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St. Louis Park leaders aim to expand equity and inclusion work

St. Louis Park is bolstering efforts to advance racial equity at City Hall, with plans to spend a full year training current staff and hiring others for new equity-focused roles .

Over the past year, the board has used its bi-weekly “working sessions” to discuss how to act on key priorities, including mainstreaming racial equity and inclusion into all aspects city ​​work. Board members will present the results of these discussions and plans for the coming year at a meeting on Monday.

St. Louis Park’s director of communications did not make city employees available to discuss the initiative last week.

Just over five years ago, according to U.S. Census data provided by the city, more than 80% of St. Louis Park residents identified as white — now that figure is just over 77%. The city has seen a growth in the proportion of residents who identify as Black, Native, Asian, Hispanic, and other races and ethnicities.

Similar trends are playing out in the suburbs of the Twin Cities, where local leaders are trying to figure out how to serve changing populations and ensure new voices are heard in decision-making. As communities become more diverse, directors of equity and inclusion are becoming the norm in town halls. Training on race, cultural competency and bias for staff, elected officials and police is common. Policy consultants were hired en masse.

Now the cities determine their next moves.

In some communities, public engagement is declining. In Golden Valley, no one attended a wiretapping session days after the city released a report about racism in the police department. A commission focused on police accountability in the western metropolitan city noted a growing sense of redundancy among city commissions, confusion as different groups tackle similar issues and growing meeting fatigue.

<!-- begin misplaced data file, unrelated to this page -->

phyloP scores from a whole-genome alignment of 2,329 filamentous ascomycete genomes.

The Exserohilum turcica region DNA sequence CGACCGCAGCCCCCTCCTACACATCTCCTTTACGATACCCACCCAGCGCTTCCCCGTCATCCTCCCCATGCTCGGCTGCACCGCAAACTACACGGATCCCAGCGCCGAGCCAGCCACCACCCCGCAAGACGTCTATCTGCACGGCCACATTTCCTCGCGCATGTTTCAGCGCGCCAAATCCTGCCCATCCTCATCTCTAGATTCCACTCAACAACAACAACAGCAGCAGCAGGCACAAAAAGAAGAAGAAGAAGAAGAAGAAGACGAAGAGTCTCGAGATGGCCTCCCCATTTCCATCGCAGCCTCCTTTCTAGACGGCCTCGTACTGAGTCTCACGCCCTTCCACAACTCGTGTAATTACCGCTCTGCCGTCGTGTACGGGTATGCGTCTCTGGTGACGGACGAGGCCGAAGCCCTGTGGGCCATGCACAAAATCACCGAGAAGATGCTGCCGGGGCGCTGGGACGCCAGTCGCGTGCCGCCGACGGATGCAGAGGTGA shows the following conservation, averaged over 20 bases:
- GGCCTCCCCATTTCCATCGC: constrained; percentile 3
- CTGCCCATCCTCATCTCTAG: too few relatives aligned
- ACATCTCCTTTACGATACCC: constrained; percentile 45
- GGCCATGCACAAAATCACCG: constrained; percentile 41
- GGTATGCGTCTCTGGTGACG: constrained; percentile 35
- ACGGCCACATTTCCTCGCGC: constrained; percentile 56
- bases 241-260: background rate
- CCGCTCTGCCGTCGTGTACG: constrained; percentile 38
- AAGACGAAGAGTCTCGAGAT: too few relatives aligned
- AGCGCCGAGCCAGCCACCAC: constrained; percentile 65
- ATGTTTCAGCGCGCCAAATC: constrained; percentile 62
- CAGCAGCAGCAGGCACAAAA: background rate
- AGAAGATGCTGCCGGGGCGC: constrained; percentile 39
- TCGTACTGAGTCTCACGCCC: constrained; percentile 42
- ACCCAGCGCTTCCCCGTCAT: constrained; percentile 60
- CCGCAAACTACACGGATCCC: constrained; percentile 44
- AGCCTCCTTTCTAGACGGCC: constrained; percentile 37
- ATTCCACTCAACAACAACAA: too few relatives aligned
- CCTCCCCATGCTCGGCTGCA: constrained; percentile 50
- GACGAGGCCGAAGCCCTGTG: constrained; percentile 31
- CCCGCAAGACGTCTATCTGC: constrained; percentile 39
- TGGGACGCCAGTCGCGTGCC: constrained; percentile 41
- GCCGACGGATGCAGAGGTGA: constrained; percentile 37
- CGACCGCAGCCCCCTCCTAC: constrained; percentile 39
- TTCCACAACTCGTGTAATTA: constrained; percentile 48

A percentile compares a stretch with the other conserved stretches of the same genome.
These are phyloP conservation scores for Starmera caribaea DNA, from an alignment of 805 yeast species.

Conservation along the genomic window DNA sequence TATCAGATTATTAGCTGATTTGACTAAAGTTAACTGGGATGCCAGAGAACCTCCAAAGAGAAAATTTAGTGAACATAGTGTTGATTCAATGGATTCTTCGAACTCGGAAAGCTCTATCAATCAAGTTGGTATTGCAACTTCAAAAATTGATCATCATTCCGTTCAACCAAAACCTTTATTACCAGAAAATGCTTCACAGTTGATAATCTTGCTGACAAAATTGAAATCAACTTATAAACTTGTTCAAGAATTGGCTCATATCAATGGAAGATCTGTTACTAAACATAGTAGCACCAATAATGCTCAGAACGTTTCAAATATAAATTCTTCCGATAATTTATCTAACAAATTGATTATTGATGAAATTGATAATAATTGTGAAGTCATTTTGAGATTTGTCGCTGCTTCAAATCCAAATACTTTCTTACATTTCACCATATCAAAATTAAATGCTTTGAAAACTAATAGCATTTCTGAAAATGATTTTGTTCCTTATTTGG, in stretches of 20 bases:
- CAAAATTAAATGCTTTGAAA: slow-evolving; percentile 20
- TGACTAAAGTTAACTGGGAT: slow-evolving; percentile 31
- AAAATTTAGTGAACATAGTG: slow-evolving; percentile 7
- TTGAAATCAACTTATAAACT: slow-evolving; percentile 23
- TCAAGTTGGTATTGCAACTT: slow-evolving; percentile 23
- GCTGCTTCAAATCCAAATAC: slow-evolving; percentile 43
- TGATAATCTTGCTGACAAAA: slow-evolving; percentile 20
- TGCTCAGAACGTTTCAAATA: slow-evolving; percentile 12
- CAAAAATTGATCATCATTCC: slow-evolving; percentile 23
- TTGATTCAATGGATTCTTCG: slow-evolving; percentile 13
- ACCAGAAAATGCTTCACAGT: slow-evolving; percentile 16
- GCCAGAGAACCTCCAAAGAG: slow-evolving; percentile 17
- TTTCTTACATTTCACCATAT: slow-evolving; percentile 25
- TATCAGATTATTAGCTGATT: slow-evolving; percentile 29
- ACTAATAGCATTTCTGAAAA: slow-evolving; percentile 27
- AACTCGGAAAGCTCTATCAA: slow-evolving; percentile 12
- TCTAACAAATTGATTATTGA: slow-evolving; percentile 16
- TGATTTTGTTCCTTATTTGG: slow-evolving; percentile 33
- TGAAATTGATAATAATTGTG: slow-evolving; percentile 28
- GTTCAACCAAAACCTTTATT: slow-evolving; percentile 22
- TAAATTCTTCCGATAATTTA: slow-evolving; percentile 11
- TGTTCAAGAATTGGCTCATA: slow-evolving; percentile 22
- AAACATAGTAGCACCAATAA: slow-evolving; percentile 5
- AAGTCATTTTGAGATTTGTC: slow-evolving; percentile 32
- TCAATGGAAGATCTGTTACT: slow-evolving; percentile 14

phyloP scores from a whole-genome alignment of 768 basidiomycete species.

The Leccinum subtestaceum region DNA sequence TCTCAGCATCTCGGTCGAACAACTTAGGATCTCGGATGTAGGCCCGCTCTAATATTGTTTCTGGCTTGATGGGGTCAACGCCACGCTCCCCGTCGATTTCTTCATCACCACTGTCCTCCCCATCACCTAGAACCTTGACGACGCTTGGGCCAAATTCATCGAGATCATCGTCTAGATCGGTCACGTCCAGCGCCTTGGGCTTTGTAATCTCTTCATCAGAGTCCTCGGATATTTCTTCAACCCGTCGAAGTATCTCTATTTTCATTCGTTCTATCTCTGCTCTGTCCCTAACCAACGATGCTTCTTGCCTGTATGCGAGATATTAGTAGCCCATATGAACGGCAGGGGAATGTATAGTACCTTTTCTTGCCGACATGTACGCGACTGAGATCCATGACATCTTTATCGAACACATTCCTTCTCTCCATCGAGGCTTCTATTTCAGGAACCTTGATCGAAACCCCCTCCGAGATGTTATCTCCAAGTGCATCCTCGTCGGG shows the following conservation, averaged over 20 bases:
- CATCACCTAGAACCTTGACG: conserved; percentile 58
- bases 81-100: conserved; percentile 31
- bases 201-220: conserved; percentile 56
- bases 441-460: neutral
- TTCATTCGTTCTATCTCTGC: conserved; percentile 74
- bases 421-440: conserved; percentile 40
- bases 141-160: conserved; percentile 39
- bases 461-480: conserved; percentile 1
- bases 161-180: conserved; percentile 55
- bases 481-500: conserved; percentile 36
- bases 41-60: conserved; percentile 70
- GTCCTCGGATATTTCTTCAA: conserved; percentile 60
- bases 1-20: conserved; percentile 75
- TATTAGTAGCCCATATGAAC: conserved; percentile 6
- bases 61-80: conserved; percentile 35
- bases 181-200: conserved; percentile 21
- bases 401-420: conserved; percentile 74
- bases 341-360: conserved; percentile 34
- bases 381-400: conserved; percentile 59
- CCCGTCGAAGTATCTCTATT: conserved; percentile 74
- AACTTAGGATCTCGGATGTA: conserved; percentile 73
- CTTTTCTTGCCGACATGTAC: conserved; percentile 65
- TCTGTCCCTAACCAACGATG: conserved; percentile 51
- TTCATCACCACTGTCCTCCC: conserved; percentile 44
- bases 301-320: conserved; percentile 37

St. Louis Park is considering training for staff in all city departments on equity and inclusion, and plans to implement a “learning year” for city staff and elected officials, according to city documents. Monday’s board meeting. The training will aim to provide all municipal officials with an understanding of how to consider equity in their work.

The city also plans to hire two racial equity and inclusion specialists, at salaries between $65,467 and $81,834. These hires are in addition to the current director of racial equity and inclusion, who will soon report directly to the city manager after an administrative reorganization.

According to meeting documents, the new equity staff are expected to do some of the equity and inclusion work in-house that has been outsourced to consultants. The intention is to integrate considerations of race, culture, bias and inclusion into the normal functioning of the city – not just something to be fixed after a crisis, under a short-term contract with an outside consultant.

The expanded Racial Equity Team will also support city staff with suggestions and help address the growing amount of data St. Louis Park collects on race and gender in everything from traffic stops to contracts. municipal.

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